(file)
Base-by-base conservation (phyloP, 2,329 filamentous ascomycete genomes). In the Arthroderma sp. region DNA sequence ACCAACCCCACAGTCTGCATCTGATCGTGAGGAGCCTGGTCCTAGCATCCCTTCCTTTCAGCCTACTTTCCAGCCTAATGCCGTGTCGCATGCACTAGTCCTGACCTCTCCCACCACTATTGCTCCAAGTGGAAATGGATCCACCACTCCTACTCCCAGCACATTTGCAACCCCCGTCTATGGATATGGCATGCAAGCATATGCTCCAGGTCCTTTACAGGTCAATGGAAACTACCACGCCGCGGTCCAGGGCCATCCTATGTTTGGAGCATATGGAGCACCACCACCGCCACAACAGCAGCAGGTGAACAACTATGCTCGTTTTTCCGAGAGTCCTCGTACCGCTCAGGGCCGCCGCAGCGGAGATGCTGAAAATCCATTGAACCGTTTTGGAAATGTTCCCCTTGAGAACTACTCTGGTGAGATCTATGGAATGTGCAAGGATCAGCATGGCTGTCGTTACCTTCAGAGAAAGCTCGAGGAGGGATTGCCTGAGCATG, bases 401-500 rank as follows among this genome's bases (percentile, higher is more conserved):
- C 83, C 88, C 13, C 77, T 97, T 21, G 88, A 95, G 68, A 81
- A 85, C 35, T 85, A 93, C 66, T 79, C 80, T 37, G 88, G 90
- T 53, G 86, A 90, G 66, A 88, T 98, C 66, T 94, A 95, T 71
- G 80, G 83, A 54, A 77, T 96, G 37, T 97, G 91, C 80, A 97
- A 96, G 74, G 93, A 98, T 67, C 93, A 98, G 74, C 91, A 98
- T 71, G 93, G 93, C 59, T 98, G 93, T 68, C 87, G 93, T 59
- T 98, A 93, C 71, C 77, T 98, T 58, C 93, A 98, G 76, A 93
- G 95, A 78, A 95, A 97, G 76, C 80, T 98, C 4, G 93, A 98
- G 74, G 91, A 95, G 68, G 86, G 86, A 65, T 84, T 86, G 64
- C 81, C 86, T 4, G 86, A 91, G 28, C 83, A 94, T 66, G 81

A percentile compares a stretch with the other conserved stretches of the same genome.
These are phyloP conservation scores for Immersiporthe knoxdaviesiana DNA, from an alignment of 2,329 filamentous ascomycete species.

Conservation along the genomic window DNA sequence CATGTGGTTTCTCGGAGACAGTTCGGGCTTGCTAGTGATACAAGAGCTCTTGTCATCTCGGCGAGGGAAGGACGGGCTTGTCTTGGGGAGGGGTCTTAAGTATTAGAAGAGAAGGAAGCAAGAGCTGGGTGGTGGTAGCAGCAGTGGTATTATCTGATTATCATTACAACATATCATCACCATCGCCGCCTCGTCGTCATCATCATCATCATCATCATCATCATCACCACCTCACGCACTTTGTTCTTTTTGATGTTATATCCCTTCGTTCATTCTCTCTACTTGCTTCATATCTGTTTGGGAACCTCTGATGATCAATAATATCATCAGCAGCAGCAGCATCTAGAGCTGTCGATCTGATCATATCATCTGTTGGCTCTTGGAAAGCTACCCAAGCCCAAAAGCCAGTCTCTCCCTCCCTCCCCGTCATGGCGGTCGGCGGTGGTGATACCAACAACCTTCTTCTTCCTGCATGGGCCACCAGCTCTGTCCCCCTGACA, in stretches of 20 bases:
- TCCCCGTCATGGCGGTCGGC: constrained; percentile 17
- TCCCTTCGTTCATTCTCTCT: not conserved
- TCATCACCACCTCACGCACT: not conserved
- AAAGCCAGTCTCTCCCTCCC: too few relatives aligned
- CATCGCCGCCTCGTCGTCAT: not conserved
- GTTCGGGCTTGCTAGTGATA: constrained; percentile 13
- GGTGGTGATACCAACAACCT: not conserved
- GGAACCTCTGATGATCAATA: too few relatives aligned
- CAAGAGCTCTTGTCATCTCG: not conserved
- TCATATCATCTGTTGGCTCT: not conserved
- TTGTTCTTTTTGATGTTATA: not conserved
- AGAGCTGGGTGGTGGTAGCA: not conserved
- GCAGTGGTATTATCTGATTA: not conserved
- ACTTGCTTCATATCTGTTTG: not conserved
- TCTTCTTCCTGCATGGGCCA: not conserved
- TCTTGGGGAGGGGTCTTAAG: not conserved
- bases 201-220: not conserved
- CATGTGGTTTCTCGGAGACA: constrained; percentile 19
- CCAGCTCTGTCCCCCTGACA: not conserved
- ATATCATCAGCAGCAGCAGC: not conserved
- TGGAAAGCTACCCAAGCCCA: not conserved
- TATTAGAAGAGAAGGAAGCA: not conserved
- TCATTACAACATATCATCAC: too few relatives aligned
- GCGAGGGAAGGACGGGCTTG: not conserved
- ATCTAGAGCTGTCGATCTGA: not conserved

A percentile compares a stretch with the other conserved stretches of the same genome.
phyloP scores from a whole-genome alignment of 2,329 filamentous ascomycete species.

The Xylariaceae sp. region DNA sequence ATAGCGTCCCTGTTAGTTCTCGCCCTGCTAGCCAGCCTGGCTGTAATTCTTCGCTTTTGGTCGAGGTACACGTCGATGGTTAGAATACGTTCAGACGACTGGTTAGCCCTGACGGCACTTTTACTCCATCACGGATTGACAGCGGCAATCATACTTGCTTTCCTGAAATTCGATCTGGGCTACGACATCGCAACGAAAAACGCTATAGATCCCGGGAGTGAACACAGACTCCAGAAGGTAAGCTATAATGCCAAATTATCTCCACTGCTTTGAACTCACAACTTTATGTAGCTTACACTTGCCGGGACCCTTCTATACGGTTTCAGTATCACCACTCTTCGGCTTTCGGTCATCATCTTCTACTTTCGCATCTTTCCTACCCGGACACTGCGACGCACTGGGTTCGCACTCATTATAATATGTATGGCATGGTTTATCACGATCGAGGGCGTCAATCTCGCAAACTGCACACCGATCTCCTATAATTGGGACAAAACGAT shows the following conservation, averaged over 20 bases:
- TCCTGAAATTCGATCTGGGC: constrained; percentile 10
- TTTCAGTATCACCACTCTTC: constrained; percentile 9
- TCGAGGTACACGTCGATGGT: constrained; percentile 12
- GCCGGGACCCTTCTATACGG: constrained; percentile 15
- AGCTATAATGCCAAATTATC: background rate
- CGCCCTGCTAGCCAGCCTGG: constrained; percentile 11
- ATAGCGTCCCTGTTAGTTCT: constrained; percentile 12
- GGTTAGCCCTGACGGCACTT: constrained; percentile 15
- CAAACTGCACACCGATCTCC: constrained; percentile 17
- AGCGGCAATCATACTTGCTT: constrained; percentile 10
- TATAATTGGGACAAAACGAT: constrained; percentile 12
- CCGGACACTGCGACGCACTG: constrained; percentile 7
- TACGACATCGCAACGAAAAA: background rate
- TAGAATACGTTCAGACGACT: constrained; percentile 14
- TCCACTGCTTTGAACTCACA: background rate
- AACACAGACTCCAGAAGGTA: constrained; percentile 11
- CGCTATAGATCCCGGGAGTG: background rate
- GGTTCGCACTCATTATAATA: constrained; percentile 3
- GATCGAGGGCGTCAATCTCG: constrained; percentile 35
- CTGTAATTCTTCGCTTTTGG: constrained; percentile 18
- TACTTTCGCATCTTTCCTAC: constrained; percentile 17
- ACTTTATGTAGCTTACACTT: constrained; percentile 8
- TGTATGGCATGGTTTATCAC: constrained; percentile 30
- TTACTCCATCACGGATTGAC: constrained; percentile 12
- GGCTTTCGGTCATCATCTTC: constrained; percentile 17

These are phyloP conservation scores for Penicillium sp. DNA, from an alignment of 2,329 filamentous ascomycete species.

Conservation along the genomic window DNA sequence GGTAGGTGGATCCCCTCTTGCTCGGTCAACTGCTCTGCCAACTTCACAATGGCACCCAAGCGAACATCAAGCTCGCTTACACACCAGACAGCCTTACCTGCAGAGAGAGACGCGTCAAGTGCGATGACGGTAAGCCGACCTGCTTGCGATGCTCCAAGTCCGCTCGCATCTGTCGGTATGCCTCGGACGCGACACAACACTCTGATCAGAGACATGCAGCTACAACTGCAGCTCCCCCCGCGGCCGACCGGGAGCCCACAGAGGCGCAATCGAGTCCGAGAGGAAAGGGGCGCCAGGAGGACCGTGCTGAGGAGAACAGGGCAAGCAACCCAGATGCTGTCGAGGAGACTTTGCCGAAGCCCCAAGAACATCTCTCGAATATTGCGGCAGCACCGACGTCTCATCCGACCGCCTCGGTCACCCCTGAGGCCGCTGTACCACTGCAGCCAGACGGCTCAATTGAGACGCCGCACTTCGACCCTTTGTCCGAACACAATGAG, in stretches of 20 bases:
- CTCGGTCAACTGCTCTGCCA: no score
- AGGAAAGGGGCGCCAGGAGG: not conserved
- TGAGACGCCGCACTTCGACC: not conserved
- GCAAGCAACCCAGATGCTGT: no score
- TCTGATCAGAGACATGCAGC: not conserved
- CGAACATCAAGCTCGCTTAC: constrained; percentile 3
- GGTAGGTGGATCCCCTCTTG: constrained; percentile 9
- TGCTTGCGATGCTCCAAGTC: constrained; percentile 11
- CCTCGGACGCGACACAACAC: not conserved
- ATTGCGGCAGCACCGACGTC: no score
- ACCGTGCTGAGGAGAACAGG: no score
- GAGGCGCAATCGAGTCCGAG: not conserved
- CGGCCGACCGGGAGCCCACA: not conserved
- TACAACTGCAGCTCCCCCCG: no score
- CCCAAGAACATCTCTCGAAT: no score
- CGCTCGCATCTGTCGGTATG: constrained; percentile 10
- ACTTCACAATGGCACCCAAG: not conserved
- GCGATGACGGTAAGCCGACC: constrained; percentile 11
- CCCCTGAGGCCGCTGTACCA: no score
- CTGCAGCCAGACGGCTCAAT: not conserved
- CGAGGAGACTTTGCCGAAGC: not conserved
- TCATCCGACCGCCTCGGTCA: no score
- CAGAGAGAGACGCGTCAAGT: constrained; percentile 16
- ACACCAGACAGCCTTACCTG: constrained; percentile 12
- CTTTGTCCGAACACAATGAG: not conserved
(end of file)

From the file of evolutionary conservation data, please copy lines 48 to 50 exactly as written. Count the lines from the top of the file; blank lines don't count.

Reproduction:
- CGCCCTGCTAGCCAGCCTGG: constrained; percentile 11
- ATAGCGTCCCTGTTAGTTCT: constrained; percentile 12
- GGTTAGCCCTGACGGCACTT: constrained; percentile 15